More than once friends have said to me, "Why can't you just say what you believe instead of criticizing what someone else teaches?" The problem is that we live in a time when people have no problem holding mutually exclusive truth claims. That is why some statements of faith not only state the truth but also the corresponding errors.

Of course the greatest example of this pattern is the Word of God. The creation account in Genesis, for instance, operates on one level as a polemic against the pagan creation accounts. You may recall the prophet Elijah's open mockery of the prophets of Baal. The apostle Paul even employs sarcasm in the book of Galatians to mock the judaizers.

I am not arguing against politeness or respectfulness. But there are limits. I'm wondering if you have any thoughts on the subject.

Can you think of any other examples of polemic, criticism (by name), or sarcastic mockery of those in error in Scripture?

Friday, January 2, 2009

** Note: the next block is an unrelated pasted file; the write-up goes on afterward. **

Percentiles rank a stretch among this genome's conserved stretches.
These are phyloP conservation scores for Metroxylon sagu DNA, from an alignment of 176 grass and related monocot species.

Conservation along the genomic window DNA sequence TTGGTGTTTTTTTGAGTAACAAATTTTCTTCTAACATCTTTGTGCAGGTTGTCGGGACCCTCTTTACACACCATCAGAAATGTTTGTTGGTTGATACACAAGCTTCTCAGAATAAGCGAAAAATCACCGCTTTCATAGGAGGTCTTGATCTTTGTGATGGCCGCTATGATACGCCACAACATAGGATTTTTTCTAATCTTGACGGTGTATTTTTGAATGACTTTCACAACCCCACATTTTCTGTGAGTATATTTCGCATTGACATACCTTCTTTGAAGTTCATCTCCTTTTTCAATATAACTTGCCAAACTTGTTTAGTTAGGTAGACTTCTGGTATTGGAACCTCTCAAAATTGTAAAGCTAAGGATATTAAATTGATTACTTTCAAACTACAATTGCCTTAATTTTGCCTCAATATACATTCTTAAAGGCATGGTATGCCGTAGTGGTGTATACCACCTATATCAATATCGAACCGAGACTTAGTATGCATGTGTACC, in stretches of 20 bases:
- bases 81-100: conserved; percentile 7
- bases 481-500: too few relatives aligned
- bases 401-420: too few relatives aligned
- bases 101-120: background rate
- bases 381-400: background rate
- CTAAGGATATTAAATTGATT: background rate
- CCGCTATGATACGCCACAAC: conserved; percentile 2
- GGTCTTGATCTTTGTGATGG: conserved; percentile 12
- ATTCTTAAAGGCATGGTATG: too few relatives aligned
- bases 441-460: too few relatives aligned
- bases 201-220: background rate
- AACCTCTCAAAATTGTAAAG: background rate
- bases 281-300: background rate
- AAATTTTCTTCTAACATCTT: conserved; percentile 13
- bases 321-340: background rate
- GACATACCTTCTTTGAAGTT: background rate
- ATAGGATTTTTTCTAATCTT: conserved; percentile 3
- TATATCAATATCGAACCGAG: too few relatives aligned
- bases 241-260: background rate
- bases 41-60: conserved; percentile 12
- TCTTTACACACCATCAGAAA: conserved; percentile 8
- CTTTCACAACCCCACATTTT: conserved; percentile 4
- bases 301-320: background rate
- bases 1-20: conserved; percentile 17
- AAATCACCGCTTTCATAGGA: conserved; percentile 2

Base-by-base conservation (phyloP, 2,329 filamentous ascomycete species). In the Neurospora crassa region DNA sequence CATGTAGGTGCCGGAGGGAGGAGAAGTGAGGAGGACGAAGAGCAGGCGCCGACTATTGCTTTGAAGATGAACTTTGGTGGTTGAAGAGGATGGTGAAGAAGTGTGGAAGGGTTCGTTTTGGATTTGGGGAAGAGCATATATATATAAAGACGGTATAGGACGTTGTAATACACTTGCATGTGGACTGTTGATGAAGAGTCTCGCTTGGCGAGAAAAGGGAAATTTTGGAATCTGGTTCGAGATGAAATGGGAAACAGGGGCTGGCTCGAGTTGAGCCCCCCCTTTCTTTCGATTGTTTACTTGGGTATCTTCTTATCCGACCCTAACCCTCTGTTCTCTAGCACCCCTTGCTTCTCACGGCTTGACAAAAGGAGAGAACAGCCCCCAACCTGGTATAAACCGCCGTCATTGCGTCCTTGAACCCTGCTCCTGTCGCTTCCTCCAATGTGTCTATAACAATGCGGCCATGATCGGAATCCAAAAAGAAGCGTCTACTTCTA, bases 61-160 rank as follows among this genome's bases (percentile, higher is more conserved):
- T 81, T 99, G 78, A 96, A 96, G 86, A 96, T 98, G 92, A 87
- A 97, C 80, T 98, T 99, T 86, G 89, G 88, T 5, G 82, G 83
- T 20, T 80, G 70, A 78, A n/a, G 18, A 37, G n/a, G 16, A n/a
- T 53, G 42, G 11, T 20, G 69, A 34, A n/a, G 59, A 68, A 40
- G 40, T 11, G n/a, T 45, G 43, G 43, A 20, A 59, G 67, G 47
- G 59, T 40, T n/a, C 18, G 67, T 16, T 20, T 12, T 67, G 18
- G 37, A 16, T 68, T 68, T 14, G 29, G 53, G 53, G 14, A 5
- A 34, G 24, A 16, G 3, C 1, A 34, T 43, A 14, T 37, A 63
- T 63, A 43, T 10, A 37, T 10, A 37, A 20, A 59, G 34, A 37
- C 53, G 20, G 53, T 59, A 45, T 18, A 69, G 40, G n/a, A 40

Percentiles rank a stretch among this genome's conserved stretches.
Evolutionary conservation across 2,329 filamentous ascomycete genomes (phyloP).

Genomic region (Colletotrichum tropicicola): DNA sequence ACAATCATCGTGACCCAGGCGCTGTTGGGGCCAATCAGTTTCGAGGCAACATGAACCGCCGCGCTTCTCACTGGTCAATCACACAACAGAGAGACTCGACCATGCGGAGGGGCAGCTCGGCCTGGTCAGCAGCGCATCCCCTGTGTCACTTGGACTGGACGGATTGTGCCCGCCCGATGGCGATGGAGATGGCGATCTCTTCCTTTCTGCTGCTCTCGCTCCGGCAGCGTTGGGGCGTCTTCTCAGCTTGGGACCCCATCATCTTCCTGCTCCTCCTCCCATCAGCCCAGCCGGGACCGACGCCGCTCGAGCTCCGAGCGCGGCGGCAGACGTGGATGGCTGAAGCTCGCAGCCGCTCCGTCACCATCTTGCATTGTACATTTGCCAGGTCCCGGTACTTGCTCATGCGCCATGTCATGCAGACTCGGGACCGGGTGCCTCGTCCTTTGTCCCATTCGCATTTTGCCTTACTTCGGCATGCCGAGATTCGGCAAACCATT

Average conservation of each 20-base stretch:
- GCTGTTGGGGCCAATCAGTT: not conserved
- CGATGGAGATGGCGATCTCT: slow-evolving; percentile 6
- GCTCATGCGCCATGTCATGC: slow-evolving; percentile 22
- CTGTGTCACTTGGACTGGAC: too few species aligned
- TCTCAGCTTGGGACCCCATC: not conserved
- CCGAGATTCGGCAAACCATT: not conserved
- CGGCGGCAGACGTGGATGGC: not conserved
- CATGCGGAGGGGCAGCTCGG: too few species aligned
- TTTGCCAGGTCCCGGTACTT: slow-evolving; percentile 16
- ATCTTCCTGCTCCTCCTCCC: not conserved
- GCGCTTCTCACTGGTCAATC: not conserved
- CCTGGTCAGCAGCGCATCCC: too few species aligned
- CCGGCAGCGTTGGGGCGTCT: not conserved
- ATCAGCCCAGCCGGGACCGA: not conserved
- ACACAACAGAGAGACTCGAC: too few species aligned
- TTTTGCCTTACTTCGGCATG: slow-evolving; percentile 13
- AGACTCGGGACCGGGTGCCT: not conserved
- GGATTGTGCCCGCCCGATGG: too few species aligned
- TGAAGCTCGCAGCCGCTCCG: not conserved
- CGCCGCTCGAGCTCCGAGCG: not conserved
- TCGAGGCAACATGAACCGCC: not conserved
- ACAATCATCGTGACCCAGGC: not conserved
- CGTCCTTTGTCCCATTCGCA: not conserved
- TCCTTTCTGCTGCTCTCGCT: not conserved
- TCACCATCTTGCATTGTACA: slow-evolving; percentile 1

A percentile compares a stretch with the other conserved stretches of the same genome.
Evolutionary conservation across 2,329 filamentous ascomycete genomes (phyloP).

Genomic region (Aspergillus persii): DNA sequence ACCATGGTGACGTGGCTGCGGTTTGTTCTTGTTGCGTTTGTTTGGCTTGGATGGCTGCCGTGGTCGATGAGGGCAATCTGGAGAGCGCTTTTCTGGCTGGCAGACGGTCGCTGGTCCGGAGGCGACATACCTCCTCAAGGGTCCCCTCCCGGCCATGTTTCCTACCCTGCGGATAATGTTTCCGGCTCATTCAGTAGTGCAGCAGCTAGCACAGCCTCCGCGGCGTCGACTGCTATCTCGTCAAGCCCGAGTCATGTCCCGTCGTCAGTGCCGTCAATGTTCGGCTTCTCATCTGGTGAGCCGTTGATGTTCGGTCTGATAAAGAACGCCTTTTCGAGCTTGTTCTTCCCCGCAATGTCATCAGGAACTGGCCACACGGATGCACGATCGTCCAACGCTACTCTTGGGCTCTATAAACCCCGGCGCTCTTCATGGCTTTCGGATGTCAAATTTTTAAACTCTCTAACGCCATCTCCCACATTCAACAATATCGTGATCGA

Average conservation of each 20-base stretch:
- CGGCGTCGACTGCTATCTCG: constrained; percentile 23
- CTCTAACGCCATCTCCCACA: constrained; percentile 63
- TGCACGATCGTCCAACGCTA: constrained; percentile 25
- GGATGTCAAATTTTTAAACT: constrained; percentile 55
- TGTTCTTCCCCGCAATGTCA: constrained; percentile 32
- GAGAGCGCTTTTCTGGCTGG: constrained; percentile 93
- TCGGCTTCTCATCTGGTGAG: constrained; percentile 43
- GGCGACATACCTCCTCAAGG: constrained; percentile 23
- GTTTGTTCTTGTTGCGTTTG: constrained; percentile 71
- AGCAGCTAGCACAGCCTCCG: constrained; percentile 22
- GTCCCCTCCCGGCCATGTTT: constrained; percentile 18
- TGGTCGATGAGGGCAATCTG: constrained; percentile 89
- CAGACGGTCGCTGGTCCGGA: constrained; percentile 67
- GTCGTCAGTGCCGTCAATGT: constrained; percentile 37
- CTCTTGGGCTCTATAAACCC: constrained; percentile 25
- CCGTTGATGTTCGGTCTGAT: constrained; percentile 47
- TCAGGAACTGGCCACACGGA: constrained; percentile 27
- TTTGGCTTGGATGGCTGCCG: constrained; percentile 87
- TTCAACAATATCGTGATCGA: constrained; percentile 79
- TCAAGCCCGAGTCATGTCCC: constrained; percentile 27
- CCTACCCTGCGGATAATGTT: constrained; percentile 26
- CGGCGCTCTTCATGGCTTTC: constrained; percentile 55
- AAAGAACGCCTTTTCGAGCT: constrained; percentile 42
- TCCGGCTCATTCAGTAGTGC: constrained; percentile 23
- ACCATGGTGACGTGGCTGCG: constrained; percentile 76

Does grace discourage obedience?

Check out this great message by Dominic Smart from Galatians 6.

VDH on the latest in Gaza


Of the latest round of violence in Gaza, Victor Davis Hansen writes:


Hamas with its serial rocket attacks on Israel interprets all of the above not as an opportunity for prosperity, but as a stage one for the great accomplishment of its generation — the absolute destruction of the Jewish state. Its agenda is clear and unambiguous, and apparently shared by millions of elites in the West itself, without whose support Hamas could not exist. The common theme of Western press coverage is the misery of Gaza, never the misery of Gaza as a product of the garrison-state mentality of Hamas’s radical Islamic vows to wage perennial war against Israel.

Read the entire article HERE.

Glory in its infancy

You will never find Jesus so precious as when the world is one vast howling wilderness. Then He is like a rose blooming in the midst of the desolation,--a rock rising above the storm.

- Robert Murray M'Cheyne

Grace tried is better than grace, and it is more than grace; it is glory in its infancy.

- Samuel Rutherford

Thursday, January 1, 2009

Read the Psalms